Fading Pages, Strange Theories, Rumors & Opportunities
Oddly, for a country that pioneered the concept of "closure" and that couldn't rest until a movie was finally made showing Gilligan and the others being rescued from the island, mergers never seem to have an epitaph.
We seldom give much thought to 50% of the meaning of any such combination. The focus is all on today, the future, and the Holy Grail, those sought-after efficiencies. Left behind is what's left behind, the origin and history of the organizations, their heritage and what their lives might have meant and contributed to the present.
Last week a couple more pieces of credit union history made their way to the CUNA archives in Madison, perhaps never to be seen again until some future Credit Union Journal editor is assembling the 200th Anniversary of Credit Unions issue.
In Salinas, Calif., Steinbeck Credit Union announced it would be absorbed via merger by Sacramento-based giant The Golden 1. The credit union held the unique distinction of being named after the acclaimed, Nobel-prize winning author John Steinbeck, who chronicled the struggles of California's poor working class in classics such as "Cannery Row" and "The Grapes of Wrath." The characters in those novels would go on to be the kinds of people who founded, and needed, credit unions. Coincidentally, given the fate of the credit union named after him, Steinbeck's first novel was "Cup of Gold."
Much further to the East, the Alabama league met for the 76th and final time last week. Next year it will have merged with the Florida league to create the League of Southeastern Credit Unions, a name that seems to suggest it's an open invitation to other states to come under its umbrella in the future ( I personally would have favored the "Sweet Tea League").
For retiring CEO Gary Wolter, it marked the end to 47 years in credit unions. At first blush it's tempting to suggest the days of credit union execs with careers spanning five decades are over, but given the state of 401(k)s, that prediction may be premature.
- Talk about odd hype: received an e-mail with this subject line, "Top Credit Union Promotional Products for the New Great Depression."
- From the Bittersweet Compliment Dept. Like a member telling you he or she knows they get a better deal at their credit union because the credit union "is a tax-dodging cheat," compliments sometimes need clarification.
Case in point: an e-mail was sent to me last week in which a couple of credit union execs were discussing why Credit Union Journal so frequently breaks news (the word they used was the old-fashioned but still valued "scoop") ahead of other publications. One of the e-mailers responded by saying they had heard it's because the Journal is owned by the "American Bankers Association."Setting aside for a moment the fact that even if it were true, it's pretty absurd (since when do bank trade associations have unique insights into credit unions?), Credit Union Journal is an independent news organization proud of its role in delivering news (even though it's not always good) and resources to growth-oriented credit unions. Moreover, no publication has woven more into its editorial fabric coverage of credit union philosophy and value than Credit Union Journal. The confusion may be caused because the Journal has a sister publication in American Banker (which is also independent and has no ties to ABA, by the way).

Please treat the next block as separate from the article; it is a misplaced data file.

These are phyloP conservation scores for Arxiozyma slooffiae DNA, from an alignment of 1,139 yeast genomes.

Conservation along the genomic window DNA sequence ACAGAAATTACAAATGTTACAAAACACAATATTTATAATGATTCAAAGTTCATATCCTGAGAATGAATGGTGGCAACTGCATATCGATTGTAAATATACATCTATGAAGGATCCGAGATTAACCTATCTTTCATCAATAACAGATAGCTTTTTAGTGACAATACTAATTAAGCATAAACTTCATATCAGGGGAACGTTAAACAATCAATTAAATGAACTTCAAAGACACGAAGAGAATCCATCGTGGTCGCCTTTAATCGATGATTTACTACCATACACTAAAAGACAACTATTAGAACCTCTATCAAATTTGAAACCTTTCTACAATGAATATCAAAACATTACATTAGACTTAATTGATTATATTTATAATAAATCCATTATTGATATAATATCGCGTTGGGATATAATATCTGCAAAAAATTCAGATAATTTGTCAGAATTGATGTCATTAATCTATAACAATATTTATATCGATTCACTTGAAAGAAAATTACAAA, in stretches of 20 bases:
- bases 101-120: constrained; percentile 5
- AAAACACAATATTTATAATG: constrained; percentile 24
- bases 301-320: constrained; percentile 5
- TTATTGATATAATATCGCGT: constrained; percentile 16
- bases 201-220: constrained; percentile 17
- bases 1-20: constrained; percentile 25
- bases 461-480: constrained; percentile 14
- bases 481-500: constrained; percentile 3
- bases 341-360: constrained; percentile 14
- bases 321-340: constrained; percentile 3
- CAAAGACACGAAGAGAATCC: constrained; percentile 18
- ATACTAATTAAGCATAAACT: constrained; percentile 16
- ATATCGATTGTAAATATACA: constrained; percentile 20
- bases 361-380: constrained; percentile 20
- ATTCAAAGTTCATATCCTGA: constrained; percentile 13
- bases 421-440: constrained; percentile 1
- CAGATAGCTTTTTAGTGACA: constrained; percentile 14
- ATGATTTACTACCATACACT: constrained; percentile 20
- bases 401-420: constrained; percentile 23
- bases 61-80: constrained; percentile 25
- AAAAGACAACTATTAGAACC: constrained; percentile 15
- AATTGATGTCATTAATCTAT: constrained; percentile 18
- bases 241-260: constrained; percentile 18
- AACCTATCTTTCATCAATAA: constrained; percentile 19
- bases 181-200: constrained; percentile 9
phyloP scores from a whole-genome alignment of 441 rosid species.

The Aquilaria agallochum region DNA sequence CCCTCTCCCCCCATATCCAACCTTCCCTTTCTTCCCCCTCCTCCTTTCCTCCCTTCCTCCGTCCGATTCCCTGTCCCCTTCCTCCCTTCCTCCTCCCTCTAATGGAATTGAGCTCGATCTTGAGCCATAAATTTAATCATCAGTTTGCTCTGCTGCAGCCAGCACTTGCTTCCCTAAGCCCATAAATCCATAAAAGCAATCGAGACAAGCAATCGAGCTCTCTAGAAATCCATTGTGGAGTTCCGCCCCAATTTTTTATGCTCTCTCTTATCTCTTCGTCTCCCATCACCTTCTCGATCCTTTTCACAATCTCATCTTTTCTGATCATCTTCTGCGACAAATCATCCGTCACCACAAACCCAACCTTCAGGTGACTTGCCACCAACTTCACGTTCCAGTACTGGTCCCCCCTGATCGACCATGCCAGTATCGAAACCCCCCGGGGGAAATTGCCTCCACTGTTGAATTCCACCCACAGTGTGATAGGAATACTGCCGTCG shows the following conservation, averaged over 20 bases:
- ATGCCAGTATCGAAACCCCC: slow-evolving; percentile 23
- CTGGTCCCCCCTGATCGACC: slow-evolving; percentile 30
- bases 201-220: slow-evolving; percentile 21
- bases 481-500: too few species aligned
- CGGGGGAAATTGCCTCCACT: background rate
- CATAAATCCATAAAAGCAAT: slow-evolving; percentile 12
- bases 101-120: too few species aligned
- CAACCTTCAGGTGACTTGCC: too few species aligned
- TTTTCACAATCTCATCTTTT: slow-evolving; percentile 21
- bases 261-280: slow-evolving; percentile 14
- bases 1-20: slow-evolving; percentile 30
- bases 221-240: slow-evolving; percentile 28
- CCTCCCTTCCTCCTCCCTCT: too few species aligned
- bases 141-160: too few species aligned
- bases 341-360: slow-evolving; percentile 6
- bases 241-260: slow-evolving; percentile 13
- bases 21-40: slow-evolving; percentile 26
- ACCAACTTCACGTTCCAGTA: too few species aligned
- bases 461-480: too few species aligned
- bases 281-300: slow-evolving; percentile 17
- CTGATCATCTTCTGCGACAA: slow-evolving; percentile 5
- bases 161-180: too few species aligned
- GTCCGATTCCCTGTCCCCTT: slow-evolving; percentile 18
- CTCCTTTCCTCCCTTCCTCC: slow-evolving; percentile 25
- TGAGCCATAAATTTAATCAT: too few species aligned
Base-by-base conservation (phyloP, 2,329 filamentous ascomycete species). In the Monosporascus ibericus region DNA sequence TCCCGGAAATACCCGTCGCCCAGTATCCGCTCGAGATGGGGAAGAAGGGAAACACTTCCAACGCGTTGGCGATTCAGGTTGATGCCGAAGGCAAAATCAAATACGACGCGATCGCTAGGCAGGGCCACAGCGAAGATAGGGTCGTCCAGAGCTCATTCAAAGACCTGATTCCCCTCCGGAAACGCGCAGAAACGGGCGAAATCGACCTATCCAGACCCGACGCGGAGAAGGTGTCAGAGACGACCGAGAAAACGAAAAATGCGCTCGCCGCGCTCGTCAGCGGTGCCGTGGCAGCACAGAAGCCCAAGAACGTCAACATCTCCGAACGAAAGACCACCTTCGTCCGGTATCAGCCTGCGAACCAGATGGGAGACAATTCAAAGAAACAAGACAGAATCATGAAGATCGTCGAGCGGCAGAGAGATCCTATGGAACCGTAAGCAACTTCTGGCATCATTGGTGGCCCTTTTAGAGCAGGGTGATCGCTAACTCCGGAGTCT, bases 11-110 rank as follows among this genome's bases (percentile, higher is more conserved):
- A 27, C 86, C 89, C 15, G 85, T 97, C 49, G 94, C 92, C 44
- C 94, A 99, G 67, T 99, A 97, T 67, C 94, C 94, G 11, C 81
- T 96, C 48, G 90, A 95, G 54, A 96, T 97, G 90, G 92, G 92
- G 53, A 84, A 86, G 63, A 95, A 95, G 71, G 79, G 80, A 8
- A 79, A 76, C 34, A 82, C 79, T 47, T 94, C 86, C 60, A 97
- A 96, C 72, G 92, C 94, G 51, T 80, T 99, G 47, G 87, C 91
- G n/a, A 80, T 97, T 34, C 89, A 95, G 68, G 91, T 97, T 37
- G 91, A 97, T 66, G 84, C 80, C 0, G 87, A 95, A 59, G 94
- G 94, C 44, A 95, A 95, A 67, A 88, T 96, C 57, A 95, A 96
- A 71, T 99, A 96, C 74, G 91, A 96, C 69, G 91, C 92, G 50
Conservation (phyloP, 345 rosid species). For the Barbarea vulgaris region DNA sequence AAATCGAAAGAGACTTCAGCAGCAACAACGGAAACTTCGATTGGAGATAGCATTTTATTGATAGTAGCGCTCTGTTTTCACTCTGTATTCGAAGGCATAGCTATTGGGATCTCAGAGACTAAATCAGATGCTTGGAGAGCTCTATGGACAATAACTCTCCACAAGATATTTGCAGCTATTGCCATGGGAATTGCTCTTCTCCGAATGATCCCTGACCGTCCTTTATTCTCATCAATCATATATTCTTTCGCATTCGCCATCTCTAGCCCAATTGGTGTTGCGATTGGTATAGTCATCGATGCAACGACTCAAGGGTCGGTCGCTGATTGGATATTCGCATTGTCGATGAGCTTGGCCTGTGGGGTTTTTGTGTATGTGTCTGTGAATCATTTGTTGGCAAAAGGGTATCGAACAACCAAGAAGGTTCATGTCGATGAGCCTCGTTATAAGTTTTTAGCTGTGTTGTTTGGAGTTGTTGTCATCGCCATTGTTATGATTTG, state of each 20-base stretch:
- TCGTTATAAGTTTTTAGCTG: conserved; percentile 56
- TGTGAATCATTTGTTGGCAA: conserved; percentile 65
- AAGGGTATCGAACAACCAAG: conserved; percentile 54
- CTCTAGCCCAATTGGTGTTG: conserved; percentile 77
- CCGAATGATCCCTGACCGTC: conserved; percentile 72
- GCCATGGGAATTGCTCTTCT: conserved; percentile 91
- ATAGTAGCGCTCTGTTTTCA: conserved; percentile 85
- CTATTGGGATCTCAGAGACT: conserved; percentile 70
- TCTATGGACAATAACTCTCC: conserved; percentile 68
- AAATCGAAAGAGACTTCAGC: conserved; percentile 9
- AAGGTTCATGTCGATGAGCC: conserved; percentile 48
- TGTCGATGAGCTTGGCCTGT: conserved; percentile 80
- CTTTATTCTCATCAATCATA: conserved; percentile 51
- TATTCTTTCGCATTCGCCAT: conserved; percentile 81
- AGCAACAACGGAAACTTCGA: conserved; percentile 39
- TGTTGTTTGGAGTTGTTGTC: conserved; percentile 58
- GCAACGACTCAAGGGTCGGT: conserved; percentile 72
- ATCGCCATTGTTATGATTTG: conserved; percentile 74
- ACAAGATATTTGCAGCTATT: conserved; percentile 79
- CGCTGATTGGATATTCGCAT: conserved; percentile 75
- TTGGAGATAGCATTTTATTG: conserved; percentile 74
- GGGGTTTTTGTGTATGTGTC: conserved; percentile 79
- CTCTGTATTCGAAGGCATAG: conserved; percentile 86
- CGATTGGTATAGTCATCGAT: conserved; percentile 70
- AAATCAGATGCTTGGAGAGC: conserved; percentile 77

We will continue to work to scoop the competition and serve our readers (and are happy to see Credit Union Journal's work being recognized, in spite of the theory).
- Despite the publicity that surrounded the conservatorships of U.S. Central and WesCorp, for the most part credit unions in the U.S. have escaped the crisis in confidence that has surrounded many of the country's banks and even the banking system's insurance fund. Indeed, the press has been pretty positive for America's not-for-profit financials.
But that's not true everywhere. The Irish Times recently reported that Killarney Credit Union had issued a public statement "to quash unfounded, vicious and scurrilous rumors" about the state of its finances and to assure members...it was "safe and sound."The newspaper further reported that the "directors and supervisors of the credit union are conducting an investigation and it is understood they are confident of getting to the source of the rumors..."
- Meanwhile, in Scotland, the Scotsman reported that, "Disillusionment with banks has fueled an 'extraordinary surge' in membership of credit unions...
"The authority said applications to join some credit unions in the west of Scotland had risen by about 38% in the last six months. It has launched a new campaign to raise awareness of credit union services..."That means Scotland has now joined Poland in launching a national campaign seeking to leverage a unique set of economic circumstances, and the resulting consumer perceptions, to the benefit of credit unions.
"People are feeling uncertain about the current banking situation and are placing more trust and reliance in the credit union movement based on a co-operative and ethical approach to financial services," Robert Kelly, general manager of West of Scotland NHS Credit Union was quoted as saying. "We are a viable and sustainable alternative to banks and this is exactly what people are looking for just now."
Back in the U.S., the national media effort to better spread the word about that viable and sustainable alternative is, well, um...
Frank J. Diekmann can be reached at firstname.lastname@example.org.